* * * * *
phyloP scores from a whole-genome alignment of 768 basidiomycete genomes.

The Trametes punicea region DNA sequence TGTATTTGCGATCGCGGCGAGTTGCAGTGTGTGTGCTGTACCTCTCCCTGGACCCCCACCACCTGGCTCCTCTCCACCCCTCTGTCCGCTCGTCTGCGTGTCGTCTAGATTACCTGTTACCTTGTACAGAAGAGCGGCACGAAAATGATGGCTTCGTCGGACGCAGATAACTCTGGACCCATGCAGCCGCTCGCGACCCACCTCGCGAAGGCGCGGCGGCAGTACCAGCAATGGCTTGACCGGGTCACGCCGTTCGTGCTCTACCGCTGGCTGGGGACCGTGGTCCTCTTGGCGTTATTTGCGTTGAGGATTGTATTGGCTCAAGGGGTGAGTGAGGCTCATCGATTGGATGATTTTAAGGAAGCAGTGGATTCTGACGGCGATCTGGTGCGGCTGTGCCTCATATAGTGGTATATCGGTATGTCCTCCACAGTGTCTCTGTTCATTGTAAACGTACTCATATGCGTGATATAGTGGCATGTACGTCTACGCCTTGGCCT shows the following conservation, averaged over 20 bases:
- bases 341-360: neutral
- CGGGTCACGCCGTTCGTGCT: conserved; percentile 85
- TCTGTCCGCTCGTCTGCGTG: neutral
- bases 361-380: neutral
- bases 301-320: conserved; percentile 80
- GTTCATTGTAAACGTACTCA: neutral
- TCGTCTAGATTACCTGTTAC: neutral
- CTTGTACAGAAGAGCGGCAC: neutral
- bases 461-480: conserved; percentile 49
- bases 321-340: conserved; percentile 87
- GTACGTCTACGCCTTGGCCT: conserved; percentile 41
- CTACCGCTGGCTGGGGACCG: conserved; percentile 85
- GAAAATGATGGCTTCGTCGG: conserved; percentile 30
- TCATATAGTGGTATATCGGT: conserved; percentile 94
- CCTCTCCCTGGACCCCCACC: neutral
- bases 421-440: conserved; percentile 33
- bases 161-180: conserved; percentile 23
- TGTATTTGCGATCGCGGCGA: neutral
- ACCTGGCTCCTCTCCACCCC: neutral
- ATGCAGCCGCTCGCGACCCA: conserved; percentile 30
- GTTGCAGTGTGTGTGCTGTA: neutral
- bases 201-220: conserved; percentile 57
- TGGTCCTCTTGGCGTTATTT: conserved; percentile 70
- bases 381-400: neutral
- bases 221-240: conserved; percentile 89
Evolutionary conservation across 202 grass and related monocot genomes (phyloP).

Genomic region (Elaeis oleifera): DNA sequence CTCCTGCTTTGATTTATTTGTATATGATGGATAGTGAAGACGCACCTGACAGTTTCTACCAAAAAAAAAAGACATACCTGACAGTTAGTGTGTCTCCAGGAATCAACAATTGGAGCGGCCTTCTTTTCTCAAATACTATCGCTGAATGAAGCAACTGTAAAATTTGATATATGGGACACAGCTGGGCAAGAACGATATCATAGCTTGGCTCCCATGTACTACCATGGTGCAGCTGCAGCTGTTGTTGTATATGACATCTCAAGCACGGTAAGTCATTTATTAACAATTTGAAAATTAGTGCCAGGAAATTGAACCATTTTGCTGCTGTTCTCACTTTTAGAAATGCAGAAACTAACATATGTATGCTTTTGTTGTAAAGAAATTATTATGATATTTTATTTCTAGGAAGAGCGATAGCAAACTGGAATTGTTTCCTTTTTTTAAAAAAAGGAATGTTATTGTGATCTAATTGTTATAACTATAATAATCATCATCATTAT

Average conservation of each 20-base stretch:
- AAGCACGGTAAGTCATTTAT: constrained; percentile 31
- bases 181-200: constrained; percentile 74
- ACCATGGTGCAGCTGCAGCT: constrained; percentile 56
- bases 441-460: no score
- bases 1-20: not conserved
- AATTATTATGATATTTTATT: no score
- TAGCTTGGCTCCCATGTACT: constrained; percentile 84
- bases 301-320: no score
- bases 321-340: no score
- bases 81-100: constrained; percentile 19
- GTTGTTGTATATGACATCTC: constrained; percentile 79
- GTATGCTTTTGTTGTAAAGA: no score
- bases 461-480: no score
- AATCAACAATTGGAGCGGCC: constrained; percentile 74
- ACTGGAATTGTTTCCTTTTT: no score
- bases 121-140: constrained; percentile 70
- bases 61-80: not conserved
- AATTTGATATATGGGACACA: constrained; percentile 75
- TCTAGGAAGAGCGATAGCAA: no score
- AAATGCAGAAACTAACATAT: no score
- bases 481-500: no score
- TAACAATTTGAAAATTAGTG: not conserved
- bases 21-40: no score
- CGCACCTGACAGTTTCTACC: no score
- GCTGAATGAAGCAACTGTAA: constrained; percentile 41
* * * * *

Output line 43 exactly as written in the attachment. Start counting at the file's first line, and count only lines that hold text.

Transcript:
- bases 461-480: no score